So as January came around, I decided to start my first day of school in grade 3 classroom with Clothesline lesson: looking at numbers, addition and subtraction equations and arranging them on the number line; first in the right order and then in the right spot relative to each other.

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Students worked in groups first to put the numbers in order, then each group moved one number on the large clothesline at the front. Everyone agreed on the order but more precise locations were already causing a lot of disagreements. Usually, I would ask students to come up one by one to move one number and justify their reasoning and then have some discussion routines to roll. The same kids usually want to come up. The same kids usually want to have a discussion. The same kids want to argue about making the location more perfect. And all these kids do not constitute a majority of my class.

Using some webinar ideas, this time I asked a student to come up, move one number and remain silent. Other students had to try and “read her mind” to figure out the reasoning. Whatever the reason, this shift worked. Kids who are usually not comfortable presenting did not hesitate to come up, to move the numbers, and then to listen to others try and figure out their reasoning. “Not quite”, “On the right track”, “That was what I was trying to do”, “There is more to it” – the list of responses developed on the go. At the end, they found it easier to summarize their explanation after listening to all these other people trying to “read their minds”.

The “favorite” stuff:

The best conversations happened around some solutions that most of the class quickly identified as incorrect. They still had to try and figure out what was the reasoning behind it instead of jumping straight to disagreeing.

Student 1 comes up and puts the card 5+7 between 0 and 10-5.

Me: “What do you think is the reasoning?”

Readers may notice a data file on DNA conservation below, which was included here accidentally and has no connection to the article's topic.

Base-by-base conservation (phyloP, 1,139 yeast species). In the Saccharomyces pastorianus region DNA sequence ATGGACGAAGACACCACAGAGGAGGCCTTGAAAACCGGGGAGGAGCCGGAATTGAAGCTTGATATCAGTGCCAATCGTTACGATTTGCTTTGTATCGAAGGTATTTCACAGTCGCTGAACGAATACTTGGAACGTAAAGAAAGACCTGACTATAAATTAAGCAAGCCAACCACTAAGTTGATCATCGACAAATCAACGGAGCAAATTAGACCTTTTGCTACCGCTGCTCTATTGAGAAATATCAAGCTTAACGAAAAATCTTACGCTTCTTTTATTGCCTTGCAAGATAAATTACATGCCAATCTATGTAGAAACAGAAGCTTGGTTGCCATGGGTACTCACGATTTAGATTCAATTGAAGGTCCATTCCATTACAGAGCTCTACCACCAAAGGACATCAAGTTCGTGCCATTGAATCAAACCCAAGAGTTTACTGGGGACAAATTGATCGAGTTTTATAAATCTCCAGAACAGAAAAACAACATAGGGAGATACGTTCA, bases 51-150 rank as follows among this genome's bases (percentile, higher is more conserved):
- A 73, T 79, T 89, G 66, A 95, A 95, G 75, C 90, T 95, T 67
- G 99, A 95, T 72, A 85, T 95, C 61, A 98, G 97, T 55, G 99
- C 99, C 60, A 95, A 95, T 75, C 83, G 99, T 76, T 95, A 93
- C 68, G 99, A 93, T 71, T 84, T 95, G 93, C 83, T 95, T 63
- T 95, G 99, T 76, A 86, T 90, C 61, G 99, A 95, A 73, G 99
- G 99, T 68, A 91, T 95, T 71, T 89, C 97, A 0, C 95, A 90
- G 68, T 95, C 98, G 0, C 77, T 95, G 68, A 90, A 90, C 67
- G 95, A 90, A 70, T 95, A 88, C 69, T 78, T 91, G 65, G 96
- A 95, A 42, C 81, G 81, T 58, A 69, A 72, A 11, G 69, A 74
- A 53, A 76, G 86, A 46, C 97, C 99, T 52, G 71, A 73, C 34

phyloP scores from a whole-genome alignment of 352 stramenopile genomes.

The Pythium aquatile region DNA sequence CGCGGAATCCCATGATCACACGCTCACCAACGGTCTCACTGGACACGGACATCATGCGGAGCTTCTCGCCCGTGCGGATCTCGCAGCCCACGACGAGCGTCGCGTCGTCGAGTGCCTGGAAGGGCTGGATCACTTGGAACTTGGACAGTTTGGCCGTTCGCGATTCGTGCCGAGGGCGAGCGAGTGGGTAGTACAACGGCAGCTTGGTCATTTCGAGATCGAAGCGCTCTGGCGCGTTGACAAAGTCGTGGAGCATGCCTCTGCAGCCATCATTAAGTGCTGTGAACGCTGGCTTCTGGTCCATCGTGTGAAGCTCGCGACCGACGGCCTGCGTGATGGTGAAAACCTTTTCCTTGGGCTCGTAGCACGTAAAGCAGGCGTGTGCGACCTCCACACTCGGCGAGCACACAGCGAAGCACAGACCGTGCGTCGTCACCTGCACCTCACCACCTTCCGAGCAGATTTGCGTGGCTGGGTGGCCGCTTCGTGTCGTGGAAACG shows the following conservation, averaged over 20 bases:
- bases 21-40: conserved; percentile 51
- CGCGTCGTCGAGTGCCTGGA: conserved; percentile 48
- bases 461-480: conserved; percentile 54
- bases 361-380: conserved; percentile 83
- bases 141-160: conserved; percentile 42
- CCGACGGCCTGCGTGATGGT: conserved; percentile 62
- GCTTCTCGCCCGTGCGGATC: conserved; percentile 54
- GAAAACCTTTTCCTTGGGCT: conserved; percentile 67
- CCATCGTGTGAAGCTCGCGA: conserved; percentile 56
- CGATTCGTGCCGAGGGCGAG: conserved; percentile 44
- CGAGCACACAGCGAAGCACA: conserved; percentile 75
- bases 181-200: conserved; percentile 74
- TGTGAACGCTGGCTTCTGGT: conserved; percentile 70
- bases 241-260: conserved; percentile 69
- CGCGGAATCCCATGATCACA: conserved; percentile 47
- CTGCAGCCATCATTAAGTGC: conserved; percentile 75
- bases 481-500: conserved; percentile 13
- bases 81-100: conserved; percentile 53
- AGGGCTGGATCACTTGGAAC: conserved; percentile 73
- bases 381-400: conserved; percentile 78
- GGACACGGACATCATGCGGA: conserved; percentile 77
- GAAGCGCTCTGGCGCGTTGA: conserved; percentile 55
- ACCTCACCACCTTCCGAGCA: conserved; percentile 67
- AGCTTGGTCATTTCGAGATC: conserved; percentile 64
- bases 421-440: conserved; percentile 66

Student 2: “Maybe 5+7 is close to 0 because 5 and 7 together are smaller than 10 and 5?”

Student 3: “Maybe it’s smaller because 7-5 is 2 and it’s very close to 0. But one is minusing and another is adding, so it might be important.”

Student 1: “Can I revise my thinking?” Moves 5+7 past 10-5 and 20-10. I did not think that I need to add.”

What worked well:

-New students joined the discussions.

-More conversations happened without my interference.

-Students listened to each and “revised their thinking” based on each others feedback.

-Students who find it challenging to explain their reasoning felt more confident when they had the “help” of others working not to challenge their ideas but to understand them.

My Questions now:

  • How can I adapt similar routine to other activities?
  • What other strategies and routines other teachers use to encourage authentic discussion?

I appreciate your ideas and suggestions!

The first post is the first post

I suppose this is an embodiment of my one and only New Year’s resolution.

Multiple times during this school year I had an urge to share the project or the question and I’ve reached the point where I want to create the space to do it. I am not certain how often I will be able to update; maintaining the required class blog generally drains my blogging energy. But I have a few projects coming that I am excited about and I hope some of them will end up here.

Happy Holidays!